I started getting into collaboration software and remote working when web apps started taking off. If you’ve read any of my previous posts you’ll see I’m a fan of tools like Basecamp, Freshbooks and instant messenger. I think my interest stems from that fact that I hate commuting and I find it difficult to work effectively in an office 100% of the time. So I was comforted when I read this small article in the LBS Alumni magazine I pinched off a client :o) that covered the future of work - something I’ve written about before.
I was at the Museum of Brands, Packaging and Advertising today in Notting Hill. It’s a great collection of designs, products and history that certainly bring back memories. As well as things like a ZX Spectrum and a collection of old Guinness ads, one thing they did have was an old 1950s Wurlitzer jukebox. It’s hard to believe that Jukeboxes used to receive the newest songs first. Even with modern day music services like Songkick, Last.fm and Spotify, the Jukebox seems a much more social way of discovering new music.
In part of providing services to clients or building products the little things tend to get forgotten about. Elements of design like microcopy and error messages are becoming increasingly important. In fact, I recently read an article quoting that
Mogadishu, a play about racism, bullying, parenting, bureaucracy and love is on at The Lyric, Hammersmith, from the 3rd March to 2nd April. The writing, stage design and acting are all incredible. Go and see it.
I’ve used Basecamp for a while now - and recommended it to many - so I thought I’d document some of my learnings on how to make it work for the average small company. This is not a definitive list and it doesn’t mean it’s all been a success, but if you are reading this and thinking about trialling Basecamp or are struggling with it then the following points should help.
Prague is my favourite city. I lived there for a year and still feel all nostalgic when I think of all culture, architecture and history. In the area called old town square there is an astronomical clock, which in October celebrated it’s 600th year. It’s an amazing construction and I’ve recently found this video of the celebrations that took place. Some amazing effects…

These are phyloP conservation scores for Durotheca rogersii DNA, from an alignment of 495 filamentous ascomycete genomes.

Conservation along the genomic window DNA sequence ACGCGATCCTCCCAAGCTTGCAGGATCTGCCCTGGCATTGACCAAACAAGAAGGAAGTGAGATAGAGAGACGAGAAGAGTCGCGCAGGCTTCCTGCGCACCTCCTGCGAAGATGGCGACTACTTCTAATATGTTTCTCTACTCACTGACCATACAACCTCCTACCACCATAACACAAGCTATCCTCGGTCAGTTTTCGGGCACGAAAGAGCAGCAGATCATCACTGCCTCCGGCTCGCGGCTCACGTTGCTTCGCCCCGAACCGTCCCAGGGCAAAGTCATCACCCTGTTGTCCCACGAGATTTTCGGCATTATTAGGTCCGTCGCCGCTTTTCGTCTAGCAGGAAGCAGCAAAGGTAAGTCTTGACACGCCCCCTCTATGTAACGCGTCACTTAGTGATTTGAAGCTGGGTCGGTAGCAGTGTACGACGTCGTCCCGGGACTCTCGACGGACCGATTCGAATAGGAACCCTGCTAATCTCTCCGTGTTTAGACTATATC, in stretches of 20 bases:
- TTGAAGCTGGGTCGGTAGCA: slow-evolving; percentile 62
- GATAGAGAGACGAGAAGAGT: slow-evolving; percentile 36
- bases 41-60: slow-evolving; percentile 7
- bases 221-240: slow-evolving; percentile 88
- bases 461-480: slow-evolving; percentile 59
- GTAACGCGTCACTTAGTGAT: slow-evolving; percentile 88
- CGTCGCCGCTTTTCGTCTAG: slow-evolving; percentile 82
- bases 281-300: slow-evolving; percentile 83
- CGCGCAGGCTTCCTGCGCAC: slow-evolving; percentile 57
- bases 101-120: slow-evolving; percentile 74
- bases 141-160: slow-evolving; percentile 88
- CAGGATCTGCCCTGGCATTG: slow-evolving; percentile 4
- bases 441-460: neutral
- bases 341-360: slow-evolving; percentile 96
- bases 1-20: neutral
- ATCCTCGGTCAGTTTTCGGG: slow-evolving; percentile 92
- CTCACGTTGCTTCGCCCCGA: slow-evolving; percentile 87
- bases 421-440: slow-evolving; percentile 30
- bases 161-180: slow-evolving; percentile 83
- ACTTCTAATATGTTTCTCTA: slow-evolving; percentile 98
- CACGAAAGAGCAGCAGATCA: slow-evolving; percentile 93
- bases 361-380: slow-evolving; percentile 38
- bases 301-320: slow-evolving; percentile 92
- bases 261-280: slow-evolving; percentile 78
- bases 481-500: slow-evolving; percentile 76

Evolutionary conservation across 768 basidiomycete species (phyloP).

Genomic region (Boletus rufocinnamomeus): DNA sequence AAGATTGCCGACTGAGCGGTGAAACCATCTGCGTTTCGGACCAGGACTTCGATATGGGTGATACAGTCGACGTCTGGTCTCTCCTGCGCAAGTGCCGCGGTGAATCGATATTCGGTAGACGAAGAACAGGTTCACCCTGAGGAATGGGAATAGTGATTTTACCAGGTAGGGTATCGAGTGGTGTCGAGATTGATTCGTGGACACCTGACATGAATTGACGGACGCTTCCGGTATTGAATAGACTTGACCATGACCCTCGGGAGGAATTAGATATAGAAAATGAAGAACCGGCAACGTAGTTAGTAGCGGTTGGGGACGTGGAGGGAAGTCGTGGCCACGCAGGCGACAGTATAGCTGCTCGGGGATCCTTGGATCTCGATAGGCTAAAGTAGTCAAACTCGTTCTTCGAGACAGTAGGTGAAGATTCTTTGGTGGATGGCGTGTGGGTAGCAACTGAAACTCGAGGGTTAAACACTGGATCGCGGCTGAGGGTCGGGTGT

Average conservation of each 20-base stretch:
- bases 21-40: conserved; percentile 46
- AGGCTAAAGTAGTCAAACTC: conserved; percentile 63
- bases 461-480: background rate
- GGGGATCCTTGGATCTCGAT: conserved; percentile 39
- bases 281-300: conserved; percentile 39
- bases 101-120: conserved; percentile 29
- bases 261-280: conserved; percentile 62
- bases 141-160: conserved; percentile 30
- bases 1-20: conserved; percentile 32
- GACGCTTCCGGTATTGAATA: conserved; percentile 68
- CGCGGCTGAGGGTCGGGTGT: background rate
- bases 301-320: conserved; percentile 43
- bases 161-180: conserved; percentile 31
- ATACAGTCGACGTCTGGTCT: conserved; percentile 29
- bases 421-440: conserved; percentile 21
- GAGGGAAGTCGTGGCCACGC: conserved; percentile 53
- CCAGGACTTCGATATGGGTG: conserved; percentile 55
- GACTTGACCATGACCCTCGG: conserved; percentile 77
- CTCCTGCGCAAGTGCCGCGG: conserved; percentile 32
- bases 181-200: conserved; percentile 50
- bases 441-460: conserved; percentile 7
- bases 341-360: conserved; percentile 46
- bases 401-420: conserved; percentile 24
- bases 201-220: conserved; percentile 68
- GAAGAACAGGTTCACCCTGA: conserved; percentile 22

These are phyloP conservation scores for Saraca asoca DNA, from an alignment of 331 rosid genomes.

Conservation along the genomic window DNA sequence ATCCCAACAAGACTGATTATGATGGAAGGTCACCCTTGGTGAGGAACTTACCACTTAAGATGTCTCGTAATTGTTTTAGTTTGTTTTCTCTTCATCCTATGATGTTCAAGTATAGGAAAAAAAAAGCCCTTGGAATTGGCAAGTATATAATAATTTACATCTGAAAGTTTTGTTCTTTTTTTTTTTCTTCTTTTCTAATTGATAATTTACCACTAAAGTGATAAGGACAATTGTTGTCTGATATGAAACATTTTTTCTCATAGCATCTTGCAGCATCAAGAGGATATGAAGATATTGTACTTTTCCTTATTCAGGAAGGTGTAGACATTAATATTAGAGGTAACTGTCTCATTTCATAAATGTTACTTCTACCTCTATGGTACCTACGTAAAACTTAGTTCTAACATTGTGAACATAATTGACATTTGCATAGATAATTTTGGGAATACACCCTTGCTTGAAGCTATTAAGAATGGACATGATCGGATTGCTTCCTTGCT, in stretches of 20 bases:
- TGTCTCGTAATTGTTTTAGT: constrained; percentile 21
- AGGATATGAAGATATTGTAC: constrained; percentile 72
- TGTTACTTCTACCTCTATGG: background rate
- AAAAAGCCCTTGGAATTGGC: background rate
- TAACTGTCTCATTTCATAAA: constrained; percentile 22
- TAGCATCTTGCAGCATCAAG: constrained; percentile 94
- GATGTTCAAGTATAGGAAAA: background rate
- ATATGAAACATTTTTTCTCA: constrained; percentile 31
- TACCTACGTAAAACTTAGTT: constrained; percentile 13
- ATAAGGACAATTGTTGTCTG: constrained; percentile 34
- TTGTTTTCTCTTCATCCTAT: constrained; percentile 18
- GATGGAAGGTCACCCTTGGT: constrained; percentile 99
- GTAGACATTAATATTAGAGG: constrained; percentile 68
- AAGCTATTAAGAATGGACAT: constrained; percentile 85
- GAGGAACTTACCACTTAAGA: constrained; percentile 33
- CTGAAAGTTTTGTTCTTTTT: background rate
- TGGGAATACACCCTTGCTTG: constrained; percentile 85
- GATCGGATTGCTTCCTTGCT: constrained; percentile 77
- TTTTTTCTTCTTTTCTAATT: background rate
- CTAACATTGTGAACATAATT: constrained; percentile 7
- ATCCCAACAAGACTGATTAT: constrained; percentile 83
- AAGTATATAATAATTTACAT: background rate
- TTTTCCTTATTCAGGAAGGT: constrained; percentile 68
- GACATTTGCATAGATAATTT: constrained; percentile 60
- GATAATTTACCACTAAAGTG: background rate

This is a great idea and business. But what makes it even nicer is the fact that Boxsmart employs more than 500 physically and mentally challenged adults throughout the US. A great initiative. And that’s why I put it on the blog - worth sharing.
Having just bought Brian Suda‘s book on Designing With Data I’ve been drawn by poor examples and bad examples of simple charts and graphs. In the video below Hans Rosling presents how life expectancy and wealth have changed over the last 200 years. To quote him; “pretty cool”.
New tools, new systems, new processes are a pain right? Someone has come up with why the business needs to invest in this shiny new application that’s going to improve productivity by 400% and you’ve gone for it.
Given where we are now with technology and the web, what does the face of standard business practice look like?
You could say it’s changed over the years - a move to electronic money, the introduction of the PC, email and even simple things like digital projectors (all which seem pretty old now). Whatever device it is technology always has a say on how people do business, and run their business.
There is something in the air. A change, maybe. A different way of looking at things. You know what you’re doing is just not you or just not the way it should be, but can’t put your finger on how to change. Don’t worry, help is at hand, as the advice and tips that Ian Sanders gives in his book - Juggle! Rethink Work, Reclaim your Life - may just help you dig deeper.